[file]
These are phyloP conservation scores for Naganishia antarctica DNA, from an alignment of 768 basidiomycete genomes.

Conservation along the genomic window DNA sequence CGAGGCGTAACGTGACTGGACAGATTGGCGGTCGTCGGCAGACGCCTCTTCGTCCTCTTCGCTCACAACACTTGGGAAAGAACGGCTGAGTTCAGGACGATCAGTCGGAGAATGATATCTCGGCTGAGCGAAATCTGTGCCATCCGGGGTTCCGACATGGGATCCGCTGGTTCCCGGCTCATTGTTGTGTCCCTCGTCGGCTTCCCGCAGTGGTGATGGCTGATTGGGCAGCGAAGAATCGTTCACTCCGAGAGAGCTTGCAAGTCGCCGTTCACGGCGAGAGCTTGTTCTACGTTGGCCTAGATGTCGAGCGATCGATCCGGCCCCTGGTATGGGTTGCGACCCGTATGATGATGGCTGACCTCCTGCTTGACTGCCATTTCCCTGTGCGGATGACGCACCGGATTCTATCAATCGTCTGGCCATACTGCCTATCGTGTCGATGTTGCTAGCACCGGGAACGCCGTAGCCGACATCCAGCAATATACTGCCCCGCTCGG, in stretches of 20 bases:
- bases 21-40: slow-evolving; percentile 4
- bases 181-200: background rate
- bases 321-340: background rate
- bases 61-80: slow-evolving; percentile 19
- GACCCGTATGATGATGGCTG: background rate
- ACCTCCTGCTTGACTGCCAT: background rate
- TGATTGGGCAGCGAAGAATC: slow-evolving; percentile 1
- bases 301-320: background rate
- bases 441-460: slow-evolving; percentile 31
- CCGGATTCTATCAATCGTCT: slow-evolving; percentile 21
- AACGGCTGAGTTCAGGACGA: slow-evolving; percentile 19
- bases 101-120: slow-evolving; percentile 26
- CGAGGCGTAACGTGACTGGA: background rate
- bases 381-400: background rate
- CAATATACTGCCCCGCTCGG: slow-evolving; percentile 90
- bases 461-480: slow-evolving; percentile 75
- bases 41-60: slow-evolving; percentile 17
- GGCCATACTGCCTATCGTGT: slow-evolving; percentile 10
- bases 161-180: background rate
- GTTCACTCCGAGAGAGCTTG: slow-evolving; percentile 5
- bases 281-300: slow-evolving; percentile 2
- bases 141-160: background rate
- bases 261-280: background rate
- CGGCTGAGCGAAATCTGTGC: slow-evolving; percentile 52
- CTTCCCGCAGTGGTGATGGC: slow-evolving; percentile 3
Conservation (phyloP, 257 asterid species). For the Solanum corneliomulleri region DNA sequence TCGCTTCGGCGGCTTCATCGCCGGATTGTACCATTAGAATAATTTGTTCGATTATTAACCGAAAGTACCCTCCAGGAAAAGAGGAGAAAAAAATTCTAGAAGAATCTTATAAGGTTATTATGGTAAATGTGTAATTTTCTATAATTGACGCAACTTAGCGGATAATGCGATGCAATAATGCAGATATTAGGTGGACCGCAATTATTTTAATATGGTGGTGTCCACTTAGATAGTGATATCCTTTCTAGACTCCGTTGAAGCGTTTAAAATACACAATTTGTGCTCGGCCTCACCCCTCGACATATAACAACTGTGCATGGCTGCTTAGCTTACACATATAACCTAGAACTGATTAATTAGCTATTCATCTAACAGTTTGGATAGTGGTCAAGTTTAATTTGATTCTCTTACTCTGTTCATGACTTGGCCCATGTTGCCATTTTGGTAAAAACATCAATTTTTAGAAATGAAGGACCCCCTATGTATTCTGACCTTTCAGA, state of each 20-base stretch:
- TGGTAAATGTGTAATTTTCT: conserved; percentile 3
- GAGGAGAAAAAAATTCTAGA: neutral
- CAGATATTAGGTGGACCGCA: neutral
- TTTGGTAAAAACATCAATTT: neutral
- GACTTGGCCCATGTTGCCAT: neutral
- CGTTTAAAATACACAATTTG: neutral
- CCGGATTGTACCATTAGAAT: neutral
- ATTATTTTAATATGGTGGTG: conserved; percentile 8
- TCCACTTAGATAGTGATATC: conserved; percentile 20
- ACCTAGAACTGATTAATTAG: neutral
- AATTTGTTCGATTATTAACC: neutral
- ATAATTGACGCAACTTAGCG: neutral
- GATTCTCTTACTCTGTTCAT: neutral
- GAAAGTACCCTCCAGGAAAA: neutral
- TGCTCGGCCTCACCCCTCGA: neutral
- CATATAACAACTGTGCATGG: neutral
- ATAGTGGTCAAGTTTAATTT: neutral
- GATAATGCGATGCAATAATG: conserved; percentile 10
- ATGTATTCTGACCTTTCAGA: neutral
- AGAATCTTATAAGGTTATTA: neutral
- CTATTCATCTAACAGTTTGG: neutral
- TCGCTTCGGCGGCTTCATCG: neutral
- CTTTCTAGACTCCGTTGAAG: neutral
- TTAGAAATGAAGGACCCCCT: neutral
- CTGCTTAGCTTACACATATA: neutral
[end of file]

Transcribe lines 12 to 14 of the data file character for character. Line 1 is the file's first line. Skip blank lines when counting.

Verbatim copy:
- CCGGATTCTATCAATCGTCT: slow-evolving; percentile 21
- AACGGCTGAGTTCAGGACGA: slow-evolving; percentile 19
- bases 101-120: slow-evolving; percentile 26